Psychological interventions to prevent relapse in anxiety and depression

A systematic review and meta-analysis

Esther Krijnen-de Bruin, Willemijn Scholten, Anna Muntingh, Otto Maarsingh, Berno van Meijel, Annemieke van Straten en Neeltje M Batelaan
Soort object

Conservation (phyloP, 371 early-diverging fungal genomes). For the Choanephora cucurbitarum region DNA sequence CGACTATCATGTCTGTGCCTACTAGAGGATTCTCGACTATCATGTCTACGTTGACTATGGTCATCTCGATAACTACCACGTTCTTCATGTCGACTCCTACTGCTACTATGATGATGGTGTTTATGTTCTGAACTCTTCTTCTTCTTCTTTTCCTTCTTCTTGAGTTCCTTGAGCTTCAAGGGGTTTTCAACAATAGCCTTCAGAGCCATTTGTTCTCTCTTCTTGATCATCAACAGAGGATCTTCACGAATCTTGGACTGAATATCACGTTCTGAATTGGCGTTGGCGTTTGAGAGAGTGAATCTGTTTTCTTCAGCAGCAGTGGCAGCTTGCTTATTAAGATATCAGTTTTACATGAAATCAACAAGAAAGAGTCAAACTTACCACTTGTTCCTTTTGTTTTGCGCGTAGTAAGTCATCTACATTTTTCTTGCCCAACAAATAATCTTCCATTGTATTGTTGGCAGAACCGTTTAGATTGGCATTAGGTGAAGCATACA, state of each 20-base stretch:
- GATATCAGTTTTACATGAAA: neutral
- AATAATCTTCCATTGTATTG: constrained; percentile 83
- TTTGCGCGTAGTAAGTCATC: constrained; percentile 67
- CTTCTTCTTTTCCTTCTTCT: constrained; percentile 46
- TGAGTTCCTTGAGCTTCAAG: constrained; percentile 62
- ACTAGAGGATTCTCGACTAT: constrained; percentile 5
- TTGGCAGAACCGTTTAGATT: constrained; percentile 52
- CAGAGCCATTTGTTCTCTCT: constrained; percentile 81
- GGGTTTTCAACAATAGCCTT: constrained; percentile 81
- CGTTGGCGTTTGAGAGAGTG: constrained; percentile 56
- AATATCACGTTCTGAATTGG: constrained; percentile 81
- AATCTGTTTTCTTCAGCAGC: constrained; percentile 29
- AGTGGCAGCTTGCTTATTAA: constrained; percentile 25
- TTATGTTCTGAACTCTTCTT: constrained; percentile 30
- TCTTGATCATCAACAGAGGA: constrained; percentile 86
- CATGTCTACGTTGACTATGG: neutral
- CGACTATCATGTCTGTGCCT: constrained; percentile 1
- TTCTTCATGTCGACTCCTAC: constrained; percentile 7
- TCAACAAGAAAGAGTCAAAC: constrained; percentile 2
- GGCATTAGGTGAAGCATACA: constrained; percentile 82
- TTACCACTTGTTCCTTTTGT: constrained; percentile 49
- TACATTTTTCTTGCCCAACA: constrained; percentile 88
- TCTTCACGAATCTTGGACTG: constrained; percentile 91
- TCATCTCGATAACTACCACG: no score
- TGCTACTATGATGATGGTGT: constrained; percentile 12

Abstract Objectives The aim of this review is to establish the effectiveness of psychological relapse prevention interventions, as stand-alone interventions and in combination with maintenance antide pressant treatment (M-ADM) or antidepressant medication (ADM) discontinuation for patients with remitted anxiety disorders or major depressive disorders (MDD). Methods A systematic review and a meta-analysis were conducted. A literature search was con ducted in PubMed, PsycINFO and Embase for randomised controlled trials (RCTs) compar ing psychological relapse prevention interventions to treatment as usual (TAU), with the proportion of relapse/recurrence and/or time to relapse/recurrence as outcome measure. Results Thirty-six RCTs were included. During a 24-month period, psychological interventions signif icantly reduced risk of relapse/recurrence for patients with remitted MDD (RR 0.76, 95% CI: 0.68–0.86, p<0.001). This effect persisted with longer follow-up periods, although these results were less robust. Also, psychological interventions combined with M-ADM signifi cantly reduced relapse during a 24-month period (RR 0.76, 95% CI: 0.62–0.94, p = 0.010), but this effect was not significant for longer follow-up periods. No meta-analysis could be performed on relapse prevention in anxiety disorders, as only two studies focused on relapse prevention in anxiety disorders. Conclusions In patients with remitted MDD, psychological relapse prevention interventions substantially reduce risk of relapse/recurrence. It is recommended to offer these interventions to remitted MDD patients. Studies on anxiety disorders are needed.